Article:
fr david eberhardt (Baltimore 4 and CORE leader in Baltimore)
Thanks for the program w John Lewis- a "non violent revolution"? Where?
In this time of the NRA and endless war- this seemed to this vet of the civil rts, peace and criminal injustice mov't to b a little feeble. Couldn'[t you have brot this wonderful philosophy more up to date?
It seemed preserved in ???? amber????
What about the Transform Now Plowshares? They face a trial NOW!!
Lewis is a in highly disregarded body- the Congress! What does he think of that? Of the economic system that we are in?
Come on Krista (sp).

I listened to this program twice on Easter Sunday. I found Mr. Lewis incredibly moving and intend to explore all the other content related to this episode. His message truly resonated with me -- love, nonviolence, sacrifice and service: what better message during this Pascal season.

Listening to John Lewis made me hope that those struggling for fair immigration reform will take a page out of his playbook.

Dear Krista & Senator Lewis,

I cannot thank you enough for the beauty of your messages and the elegance of your story telling and interviewing skills.
I have passed this along as a gift to all who long for Resilience in the Spring Sunshine of a new day.
Thank you again,
RuthAnn
PS James Lawson came to us when I studying social change with Dan Snyder at Pendle Hill, a Quaker Study Center in Wallingford, Pa. I remember him as a peaceful presence, a practical, wise and unflappable man. Thank you for reminding of his investments in us all. May I be such a trainer one day!

Krista thank you and your staff for the effort that went into this wonderful, comprehensive, presentation.
It was a blessing to hear John Lewis and learn more about him. The world is a better place because of him.

In the unedited interview, Rep. Lewis mentions his meeting and forgiving Elwin Wilson, who had assaulted Mr. Lewis in 1961. After spending much of the last few years apologizing and asking forgiveness for his racially motivated attacks, Elwin Wilson passed away on March 28. http://www.nytimes.com/2013/04/02/us/elwin-wilson-who-apologized-for-racist-acts-dies-at-76.html

Rep Lewis and Mr. Wilson appeared together on ABC News 2009 http://www.youtube.com/watch?v=Y77fUFUfk9I

My heart has expanded beyond all conceivable boundaries upon listening. I savored every word. We have all already arrived!

Thank you for this conversation, Krista Tippett and John Lewis, which reminds us of the complexity of life and love, and the spirit and courage of the Civil Rights Movement; for me, Mr. Lewis, you embody that spirit, courage and promise. Krista, your preparation, sensitivity and thoughtful questions made the hour, for me, an act of love, spirit and community.
A neighbor and now I have started sending the link to the conversation everywhere we can think of.

I can't wait to have my children hear this podcast on MLK weekend. What resonates even more surprisingly and hopefully with me is Mr Lewis' perspective on bringing love to congress. I see red/blue polarization as a face of new prejudice, and a destructive fissure in our communities. Our family has moved recently to a rural satellite of Seattle, Wa, and I went to school I think in the part of Georgia Mr Lewis represents. I could have moved us close to my Kids grandparents in Georgia, but feared the racial discrimination(both ways), fear, and in effect, ongoing segregation in Georgia now would risk my kids growing up prejudiced.But here am shocked by different kind of broken community. I see Xenophobia,(even my own?) red versus blue, but also including assumptions based on race, cooks up a new face of prejudice that kids are left to work out if we dont. Your words speak to these things too. Thank you for the focus, Love is the answer to whatever new problems we make for ourselves. Love with courage, faith, work,outspokenness, respect, and willingness to make a little trouble. You and God have proven beleif in freedom for everyone, I should too. Your call is to have faith in the "other side"and refuse to dehumanize the "other side", and not be controlled by the coercions of forces that would divide the real community we all are built to be.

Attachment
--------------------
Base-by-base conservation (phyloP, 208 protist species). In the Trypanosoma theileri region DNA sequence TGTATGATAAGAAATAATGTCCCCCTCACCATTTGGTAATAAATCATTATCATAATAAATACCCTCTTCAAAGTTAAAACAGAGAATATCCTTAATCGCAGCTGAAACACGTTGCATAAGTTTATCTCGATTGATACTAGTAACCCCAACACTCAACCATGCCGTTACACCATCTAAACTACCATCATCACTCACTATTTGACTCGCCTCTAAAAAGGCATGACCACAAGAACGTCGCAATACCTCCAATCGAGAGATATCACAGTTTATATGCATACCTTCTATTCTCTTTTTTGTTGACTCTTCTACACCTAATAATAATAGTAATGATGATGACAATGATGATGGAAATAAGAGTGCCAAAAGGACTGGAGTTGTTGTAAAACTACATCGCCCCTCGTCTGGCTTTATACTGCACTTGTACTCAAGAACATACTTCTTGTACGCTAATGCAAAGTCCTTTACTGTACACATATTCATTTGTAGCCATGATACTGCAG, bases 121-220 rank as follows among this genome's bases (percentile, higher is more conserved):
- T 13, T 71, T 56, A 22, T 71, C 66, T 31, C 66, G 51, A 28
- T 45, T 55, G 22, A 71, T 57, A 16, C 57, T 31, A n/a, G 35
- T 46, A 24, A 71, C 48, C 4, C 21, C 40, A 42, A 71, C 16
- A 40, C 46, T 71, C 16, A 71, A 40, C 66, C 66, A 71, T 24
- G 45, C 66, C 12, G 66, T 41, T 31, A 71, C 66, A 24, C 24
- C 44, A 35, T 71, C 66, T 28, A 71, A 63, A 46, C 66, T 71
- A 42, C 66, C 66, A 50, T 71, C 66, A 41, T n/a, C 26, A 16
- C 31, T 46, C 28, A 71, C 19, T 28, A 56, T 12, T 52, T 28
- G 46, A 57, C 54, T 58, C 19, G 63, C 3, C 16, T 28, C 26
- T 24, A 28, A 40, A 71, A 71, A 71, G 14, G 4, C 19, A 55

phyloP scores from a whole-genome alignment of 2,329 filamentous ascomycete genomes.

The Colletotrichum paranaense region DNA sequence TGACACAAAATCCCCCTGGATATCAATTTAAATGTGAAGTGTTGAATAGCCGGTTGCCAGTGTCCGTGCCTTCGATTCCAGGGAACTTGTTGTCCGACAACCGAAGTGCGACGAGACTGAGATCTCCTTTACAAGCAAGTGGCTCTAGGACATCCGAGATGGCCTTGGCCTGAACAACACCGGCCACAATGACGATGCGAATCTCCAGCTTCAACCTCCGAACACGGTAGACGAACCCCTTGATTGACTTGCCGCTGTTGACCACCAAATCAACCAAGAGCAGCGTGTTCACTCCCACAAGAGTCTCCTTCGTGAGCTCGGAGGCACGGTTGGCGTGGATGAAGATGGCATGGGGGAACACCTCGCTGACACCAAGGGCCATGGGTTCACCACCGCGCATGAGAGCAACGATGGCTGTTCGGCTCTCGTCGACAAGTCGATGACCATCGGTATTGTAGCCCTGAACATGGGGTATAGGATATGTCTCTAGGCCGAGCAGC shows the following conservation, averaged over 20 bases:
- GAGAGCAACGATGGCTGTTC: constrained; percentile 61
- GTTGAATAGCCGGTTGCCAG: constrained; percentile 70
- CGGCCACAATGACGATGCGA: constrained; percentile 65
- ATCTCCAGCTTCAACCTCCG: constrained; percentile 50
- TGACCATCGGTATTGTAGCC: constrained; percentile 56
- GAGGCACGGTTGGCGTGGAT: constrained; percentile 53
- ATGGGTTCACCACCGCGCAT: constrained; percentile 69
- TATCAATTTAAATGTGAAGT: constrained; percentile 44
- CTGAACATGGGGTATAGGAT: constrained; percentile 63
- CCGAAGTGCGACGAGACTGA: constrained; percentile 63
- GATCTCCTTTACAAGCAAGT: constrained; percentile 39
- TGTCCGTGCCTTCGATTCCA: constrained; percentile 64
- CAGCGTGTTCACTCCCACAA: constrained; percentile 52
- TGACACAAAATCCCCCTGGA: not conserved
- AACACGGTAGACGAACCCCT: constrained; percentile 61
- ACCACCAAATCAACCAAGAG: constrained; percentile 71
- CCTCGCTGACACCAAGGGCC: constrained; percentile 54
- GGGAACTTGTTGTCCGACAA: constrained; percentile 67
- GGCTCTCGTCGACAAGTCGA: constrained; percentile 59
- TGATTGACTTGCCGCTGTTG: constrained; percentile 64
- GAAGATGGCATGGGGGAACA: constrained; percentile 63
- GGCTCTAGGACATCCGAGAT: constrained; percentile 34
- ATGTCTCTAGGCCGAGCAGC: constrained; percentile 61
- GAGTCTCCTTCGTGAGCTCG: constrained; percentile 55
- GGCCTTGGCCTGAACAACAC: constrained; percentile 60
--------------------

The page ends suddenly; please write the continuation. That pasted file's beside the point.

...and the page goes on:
Missed this the first time around. MLK's advice continues to be valid today as it was then: "Just love the hell out of them."

I just heard CongressmanLewis on the radio this morning. I am at a crossroads in my life and found his words such an enormous source of strength. "It is already done. You just have to find a way to make it real...". Transformational thoughts for a time full of challenges that requires us to rise above our differences. Thank you.

It is an hour of words and conversation to listen to. One that takes my breath away every week...THIS one touched my heart so deeply i cannot insult it with simple words and fragments of impressions...i can only send my very deepest gratitude for all the effort you put into these sessions..i am grateful....and send Blessings to grace all of you.

You referred to the opponents of civil rights as "enemies" of Mr. Lewis. I beg to differ. I believe Mr. Lewis and Dr. King refused to recognize anyone as "enemies" and extended friendship, reconciliation and redemption in the name of Christ to those that you and others might call "enemies".

I tuned in to this interview this morning and I am so grateful that I did. It affirmed for me once more that the only way to walk through this life is with love. The type of love where I am free to express myself, be myself and live fully. Happy, Joyous and Free. Thank you

I heard this program today and possibly almost 2 years ago as well. I recommend the comments of both Escher and Eberhardt from '13. John Lewis did great things in his youth, but if you search for him by name you appropriately get John Lewis (politician).

He has been in Congress for 28 full years; he has been a member of the Democratic leadership of the House of Representatives and has served in the Whip organization since shortly after his first election to Congress in 1986. He is Senior Chief Deputy Whip, leading an organization of chief deputy whips and serves as the primary assistant to the Democratic Whip. You can't vote for "love" while in those positions. In 2001, three days after the September 11 attacks, Lewis voted to give Bush authority to retaliate in a vote that was 420–1. One representative had courage to vote No; not the "love" man John Lewis. Lewis challenged Julian Bond to take a urine drug test during their 1986 Democratic runoff which Lewis won. That's non-violent but not love.